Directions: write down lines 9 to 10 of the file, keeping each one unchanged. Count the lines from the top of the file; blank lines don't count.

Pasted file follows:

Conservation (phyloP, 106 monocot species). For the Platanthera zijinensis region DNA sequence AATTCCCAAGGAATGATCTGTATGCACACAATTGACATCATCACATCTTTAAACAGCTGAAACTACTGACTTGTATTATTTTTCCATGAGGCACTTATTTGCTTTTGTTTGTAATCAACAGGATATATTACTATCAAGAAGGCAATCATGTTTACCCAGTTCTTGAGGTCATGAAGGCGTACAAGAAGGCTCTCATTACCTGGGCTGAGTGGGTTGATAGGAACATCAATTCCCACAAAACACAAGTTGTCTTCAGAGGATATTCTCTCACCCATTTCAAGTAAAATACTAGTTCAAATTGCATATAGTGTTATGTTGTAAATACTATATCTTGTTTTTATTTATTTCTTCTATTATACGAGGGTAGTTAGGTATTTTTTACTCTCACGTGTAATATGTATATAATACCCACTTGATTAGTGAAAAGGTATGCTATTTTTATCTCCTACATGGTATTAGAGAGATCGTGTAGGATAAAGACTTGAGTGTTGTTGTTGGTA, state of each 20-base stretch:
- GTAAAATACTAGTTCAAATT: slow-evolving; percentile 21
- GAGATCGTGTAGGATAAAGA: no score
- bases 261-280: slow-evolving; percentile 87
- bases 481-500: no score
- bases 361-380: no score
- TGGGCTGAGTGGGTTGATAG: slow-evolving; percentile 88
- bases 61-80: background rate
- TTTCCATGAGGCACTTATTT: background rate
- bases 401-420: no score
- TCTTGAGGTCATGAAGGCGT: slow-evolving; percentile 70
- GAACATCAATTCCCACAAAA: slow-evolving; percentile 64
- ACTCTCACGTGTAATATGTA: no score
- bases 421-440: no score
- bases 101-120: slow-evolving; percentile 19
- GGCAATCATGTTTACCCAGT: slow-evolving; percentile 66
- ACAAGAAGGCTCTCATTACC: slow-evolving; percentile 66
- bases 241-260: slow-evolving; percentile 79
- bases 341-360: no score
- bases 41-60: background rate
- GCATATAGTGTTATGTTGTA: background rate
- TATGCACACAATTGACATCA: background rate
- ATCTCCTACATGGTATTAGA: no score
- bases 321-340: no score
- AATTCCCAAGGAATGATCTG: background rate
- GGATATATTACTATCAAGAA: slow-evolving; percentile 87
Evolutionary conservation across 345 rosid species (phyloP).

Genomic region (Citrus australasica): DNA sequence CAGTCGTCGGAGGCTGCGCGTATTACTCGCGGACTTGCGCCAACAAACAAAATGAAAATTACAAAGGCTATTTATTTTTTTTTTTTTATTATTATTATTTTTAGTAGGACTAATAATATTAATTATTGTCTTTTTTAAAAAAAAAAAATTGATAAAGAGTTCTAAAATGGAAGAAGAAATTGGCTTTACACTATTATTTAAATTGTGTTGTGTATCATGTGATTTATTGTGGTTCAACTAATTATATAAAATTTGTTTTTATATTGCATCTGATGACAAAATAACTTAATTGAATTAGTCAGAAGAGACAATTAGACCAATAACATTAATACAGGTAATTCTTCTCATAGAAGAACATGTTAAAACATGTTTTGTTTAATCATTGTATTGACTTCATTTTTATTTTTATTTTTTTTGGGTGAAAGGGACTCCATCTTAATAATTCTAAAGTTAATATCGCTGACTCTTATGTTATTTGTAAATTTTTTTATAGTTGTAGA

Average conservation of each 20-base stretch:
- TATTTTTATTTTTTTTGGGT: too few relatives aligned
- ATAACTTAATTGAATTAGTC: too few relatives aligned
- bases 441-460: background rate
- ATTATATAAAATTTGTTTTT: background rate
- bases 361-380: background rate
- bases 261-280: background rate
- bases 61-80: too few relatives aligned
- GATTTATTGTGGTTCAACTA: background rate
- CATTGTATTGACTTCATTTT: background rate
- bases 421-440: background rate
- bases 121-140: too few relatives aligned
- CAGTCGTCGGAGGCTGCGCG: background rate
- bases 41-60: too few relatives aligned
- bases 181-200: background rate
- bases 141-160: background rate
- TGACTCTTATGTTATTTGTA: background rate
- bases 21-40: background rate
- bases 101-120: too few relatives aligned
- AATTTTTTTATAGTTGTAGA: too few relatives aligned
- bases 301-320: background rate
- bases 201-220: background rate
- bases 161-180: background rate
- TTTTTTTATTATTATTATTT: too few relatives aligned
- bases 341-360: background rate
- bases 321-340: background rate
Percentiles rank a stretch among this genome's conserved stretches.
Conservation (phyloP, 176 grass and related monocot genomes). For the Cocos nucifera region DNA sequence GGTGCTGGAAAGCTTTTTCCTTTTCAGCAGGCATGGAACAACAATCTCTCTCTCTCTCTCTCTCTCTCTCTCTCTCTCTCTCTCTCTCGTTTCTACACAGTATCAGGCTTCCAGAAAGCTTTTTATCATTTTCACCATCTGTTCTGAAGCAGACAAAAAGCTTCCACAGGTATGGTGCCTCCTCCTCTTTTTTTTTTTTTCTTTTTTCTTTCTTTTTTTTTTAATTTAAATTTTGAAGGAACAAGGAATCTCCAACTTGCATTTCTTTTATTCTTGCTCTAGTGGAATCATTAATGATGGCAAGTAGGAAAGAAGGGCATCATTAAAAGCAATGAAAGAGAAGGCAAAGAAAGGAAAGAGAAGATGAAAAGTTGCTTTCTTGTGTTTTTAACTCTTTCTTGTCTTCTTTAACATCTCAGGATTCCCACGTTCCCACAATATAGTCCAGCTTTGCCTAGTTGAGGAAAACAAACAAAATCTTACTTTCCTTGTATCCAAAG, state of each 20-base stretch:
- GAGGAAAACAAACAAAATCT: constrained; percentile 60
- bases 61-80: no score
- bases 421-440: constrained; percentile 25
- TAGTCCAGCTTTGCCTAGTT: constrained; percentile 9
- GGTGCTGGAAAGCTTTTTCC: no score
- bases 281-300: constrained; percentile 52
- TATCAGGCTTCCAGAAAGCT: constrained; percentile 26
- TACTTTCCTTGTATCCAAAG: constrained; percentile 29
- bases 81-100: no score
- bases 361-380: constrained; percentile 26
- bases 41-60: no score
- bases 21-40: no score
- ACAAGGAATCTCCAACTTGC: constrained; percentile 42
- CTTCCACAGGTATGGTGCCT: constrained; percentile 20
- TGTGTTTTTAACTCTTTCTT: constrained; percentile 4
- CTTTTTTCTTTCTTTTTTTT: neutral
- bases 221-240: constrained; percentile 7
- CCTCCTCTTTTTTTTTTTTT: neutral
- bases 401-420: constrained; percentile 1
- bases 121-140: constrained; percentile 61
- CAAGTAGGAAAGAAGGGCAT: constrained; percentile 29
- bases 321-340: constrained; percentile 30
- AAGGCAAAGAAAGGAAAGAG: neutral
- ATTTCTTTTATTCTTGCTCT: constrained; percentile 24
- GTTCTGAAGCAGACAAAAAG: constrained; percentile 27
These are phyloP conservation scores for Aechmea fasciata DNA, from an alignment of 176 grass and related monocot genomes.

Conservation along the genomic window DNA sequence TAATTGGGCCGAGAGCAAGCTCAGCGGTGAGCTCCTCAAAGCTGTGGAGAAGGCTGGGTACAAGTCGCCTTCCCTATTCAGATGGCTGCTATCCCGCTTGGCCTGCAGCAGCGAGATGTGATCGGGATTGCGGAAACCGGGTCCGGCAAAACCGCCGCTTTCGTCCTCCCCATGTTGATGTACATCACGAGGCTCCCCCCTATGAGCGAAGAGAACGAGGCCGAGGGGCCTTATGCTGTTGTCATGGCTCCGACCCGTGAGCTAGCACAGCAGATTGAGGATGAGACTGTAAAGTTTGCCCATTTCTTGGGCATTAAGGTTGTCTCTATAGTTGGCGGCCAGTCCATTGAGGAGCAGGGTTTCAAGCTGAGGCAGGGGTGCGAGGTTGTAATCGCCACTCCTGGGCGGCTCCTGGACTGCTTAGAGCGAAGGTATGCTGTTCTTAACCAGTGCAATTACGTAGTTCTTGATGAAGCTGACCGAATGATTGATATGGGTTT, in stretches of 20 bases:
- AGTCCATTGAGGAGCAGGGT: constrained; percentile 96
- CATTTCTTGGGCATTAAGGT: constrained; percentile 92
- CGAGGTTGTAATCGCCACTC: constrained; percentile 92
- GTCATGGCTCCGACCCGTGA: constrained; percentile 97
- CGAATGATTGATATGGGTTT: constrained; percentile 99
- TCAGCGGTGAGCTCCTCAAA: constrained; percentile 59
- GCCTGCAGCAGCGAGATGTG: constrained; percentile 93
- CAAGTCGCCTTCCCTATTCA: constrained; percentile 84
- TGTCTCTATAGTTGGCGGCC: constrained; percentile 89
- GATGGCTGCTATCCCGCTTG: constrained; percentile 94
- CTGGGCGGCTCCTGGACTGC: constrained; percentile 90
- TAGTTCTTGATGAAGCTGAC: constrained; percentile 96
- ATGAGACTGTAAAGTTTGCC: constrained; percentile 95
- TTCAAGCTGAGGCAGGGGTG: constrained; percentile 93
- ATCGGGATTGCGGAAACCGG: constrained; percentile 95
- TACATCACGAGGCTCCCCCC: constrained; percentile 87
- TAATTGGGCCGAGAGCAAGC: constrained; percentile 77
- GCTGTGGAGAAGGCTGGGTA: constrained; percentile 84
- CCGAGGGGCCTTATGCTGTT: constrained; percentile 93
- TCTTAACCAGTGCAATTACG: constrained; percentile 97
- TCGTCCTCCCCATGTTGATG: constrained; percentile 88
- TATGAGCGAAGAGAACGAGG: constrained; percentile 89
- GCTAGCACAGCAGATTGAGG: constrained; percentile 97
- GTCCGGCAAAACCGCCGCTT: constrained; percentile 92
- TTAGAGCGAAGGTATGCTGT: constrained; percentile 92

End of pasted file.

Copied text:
- TTTCCATGAGGCACTTATTT: background rate
- bases 401-420: no score